The new program foresees, a more reasonable fiscal consolidation program, the recapitalization of the Banks within 2015, a new framework for the effective management of non-performing loans, product-market reforms and further pension reform, the restructuring of Greek debt and the creation of a Fund to manage public assets over a thirty year period.

Amid the challenges to comply with MoU prior actions and persisting funding and liquidity pressures, the four systemic Greek Banks proceeded to raise approximately 5 billion euros from private investors to cover the capital needs identified by the European Central Bank (ECB), following a Comprehensive Assessment (CA) of Banks’ portfolios and required provisions   conducted in September 2015. By the end of 2015, following the injection of additional 5,4 billion euro of state-aid by the ESM  for two of the banks,  all four systemic banks have been adequately capitalized with their Core Tier 1 ratios exceeding 18%. They are expected  to become eligible for normal financing from the ECB, once the first evaluation of the new program is completed.  This would allow the lifting of capital controls hopefully within 2016 and the channeling of necessary liquidity to the real economy which will be a major boost to new investment and growth.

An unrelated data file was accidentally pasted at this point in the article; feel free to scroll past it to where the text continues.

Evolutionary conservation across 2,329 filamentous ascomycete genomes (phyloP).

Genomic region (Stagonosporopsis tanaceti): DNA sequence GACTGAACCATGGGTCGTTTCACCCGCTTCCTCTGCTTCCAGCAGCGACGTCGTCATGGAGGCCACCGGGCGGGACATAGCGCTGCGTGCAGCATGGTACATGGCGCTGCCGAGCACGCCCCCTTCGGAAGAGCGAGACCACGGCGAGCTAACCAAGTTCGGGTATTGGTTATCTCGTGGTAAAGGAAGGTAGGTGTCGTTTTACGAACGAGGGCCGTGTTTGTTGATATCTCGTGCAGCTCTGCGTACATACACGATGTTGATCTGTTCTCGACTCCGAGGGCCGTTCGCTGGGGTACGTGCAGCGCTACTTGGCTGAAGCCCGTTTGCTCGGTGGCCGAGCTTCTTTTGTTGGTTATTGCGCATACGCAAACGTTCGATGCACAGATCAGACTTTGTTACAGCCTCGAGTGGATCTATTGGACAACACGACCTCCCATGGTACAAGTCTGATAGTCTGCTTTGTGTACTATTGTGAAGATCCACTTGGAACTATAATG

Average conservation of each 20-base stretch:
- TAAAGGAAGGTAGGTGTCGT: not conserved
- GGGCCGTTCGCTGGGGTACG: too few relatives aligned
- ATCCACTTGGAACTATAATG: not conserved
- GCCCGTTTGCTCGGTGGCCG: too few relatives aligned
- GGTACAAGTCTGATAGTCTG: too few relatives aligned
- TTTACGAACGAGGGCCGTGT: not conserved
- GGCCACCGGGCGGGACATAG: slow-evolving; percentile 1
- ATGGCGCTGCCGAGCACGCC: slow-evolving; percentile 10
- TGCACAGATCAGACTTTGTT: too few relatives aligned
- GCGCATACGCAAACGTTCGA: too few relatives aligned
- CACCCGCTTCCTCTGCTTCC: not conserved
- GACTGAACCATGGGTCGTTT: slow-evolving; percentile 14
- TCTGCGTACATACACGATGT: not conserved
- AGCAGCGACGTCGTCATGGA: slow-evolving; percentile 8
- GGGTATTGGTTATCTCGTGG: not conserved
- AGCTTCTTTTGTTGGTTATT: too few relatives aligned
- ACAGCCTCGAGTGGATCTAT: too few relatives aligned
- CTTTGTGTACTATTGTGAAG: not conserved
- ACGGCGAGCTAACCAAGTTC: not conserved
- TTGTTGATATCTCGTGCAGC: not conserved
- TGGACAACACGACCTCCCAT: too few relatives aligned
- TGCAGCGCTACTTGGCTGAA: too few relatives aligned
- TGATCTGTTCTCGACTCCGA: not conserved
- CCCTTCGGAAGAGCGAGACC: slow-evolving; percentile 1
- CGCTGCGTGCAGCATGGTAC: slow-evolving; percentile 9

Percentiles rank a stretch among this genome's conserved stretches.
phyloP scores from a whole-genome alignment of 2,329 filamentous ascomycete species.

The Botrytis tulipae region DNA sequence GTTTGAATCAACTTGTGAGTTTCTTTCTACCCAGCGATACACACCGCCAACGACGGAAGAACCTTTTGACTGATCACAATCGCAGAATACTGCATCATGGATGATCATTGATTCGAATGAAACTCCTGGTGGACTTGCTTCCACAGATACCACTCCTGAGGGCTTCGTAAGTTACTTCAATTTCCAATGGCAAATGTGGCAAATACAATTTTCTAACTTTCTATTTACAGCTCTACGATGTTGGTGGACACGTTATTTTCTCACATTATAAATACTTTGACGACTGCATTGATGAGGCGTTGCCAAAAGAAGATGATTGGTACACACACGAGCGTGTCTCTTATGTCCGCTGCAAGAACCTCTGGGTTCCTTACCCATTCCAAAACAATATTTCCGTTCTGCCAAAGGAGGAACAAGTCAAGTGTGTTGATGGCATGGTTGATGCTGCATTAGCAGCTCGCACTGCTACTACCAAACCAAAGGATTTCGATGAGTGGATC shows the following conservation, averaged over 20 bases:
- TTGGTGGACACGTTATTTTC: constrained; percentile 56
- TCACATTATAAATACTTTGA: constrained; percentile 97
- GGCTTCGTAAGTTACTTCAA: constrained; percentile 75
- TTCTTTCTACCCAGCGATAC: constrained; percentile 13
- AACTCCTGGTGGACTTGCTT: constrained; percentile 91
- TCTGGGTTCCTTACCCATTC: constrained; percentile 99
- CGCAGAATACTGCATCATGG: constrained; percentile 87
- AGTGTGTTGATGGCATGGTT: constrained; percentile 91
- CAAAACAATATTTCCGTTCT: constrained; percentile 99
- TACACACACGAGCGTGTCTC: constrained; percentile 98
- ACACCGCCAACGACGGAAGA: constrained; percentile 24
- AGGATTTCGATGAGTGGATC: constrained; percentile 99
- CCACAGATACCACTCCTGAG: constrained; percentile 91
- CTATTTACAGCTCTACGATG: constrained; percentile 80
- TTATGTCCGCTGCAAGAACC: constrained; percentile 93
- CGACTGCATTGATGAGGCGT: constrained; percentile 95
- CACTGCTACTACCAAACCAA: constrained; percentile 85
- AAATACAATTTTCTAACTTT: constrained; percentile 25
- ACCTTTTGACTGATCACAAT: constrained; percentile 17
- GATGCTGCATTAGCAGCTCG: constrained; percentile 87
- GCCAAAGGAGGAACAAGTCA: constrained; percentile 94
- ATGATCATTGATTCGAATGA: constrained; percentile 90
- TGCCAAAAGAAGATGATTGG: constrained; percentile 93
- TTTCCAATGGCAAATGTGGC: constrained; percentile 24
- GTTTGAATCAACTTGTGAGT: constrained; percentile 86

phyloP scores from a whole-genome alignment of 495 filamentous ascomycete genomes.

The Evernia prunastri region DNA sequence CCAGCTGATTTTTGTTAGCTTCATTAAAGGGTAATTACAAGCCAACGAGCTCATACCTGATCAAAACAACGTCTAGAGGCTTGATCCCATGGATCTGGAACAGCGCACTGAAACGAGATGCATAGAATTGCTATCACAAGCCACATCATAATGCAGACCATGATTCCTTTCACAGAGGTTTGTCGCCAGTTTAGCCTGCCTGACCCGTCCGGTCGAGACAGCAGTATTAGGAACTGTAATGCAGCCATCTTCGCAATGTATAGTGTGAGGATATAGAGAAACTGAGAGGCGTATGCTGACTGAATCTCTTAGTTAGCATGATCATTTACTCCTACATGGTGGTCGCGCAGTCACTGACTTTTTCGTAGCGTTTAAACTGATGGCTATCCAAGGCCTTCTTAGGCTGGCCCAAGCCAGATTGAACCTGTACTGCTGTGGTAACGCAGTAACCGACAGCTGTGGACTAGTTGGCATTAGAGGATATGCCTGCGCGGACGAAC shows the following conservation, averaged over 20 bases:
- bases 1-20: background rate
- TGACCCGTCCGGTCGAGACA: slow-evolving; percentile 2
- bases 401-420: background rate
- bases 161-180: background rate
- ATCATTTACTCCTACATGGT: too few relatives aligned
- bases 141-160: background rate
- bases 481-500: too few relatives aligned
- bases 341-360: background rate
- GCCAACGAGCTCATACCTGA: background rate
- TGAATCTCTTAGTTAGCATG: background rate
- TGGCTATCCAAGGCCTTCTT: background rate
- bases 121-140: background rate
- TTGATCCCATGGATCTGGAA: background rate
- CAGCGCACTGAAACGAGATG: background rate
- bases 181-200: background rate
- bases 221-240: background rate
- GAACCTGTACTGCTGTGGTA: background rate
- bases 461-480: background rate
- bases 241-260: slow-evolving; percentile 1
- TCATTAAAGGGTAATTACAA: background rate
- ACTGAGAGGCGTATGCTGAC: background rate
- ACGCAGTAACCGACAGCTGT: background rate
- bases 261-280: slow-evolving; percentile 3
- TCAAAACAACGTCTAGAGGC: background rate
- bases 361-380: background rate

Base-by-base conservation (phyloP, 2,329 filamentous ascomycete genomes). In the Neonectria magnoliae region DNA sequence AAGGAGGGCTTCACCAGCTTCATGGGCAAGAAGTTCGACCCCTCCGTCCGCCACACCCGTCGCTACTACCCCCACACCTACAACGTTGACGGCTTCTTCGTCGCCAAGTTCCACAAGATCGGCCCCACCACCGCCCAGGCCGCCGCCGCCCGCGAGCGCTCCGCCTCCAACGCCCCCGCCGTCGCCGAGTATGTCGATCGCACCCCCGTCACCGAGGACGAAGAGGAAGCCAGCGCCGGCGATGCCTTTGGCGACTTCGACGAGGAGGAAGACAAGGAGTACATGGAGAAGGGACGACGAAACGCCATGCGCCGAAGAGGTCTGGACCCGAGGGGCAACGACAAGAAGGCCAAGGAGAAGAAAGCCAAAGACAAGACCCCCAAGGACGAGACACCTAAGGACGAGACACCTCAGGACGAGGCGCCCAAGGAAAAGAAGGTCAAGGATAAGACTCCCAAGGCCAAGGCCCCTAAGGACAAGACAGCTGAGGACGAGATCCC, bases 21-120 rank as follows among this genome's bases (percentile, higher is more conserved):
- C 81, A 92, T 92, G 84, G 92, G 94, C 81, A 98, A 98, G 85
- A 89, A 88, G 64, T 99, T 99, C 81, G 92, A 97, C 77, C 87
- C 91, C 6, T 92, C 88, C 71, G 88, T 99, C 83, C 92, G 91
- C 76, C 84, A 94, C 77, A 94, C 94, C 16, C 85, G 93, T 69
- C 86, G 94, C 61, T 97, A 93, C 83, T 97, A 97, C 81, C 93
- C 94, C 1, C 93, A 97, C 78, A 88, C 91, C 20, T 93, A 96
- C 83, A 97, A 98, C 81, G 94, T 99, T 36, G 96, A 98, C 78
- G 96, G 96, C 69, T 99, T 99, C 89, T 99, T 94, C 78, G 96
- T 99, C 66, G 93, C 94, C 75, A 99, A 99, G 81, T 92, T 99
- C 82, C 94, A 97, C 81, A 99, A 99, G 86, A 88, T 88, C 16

Despite the many challenges and risks ahead , a Greek restart appears plausible ;  for this to happen however, all stakeholders  need to work closely together and exhibit realism and flexibility in the implementation of the program  by taking into account not only  conditionality requirements but also  the need for equitable burden-sharing and  policy coherence. Drawing the necessary lessons from the past six turbulent years is a first step in this direction.

Lesson 1: Aggressive front-loaded restrictive policies can erode the sustainability of public finances

Between 2009 and 2015, the Greek economy achieved significant fiscal and current account rebalancing as a consequence of aggressive front-loaded fiscal consolidation and a sharp reduction of credit availability.

Diagr 6f LKWithin six years, the  primary fiscal balance  and the current account balance improved by  approximately 10 pp  and 13 pp of  GDP   respectively (Diagram 1); this has been   the fastest and most intensive fiscal correction  amongst all countries that underwent  an economic adjustment program  in Europe.

The severity of  fiscal adjustment was coupled with a severe credit crunch  ( Diagram 2 ) ; contractionary fiscal and monetary policies thus  resulted in a   cumulative loss  of GDP amounting to 25 pp  since 2007 and an unprecedented rise in unemployment rates.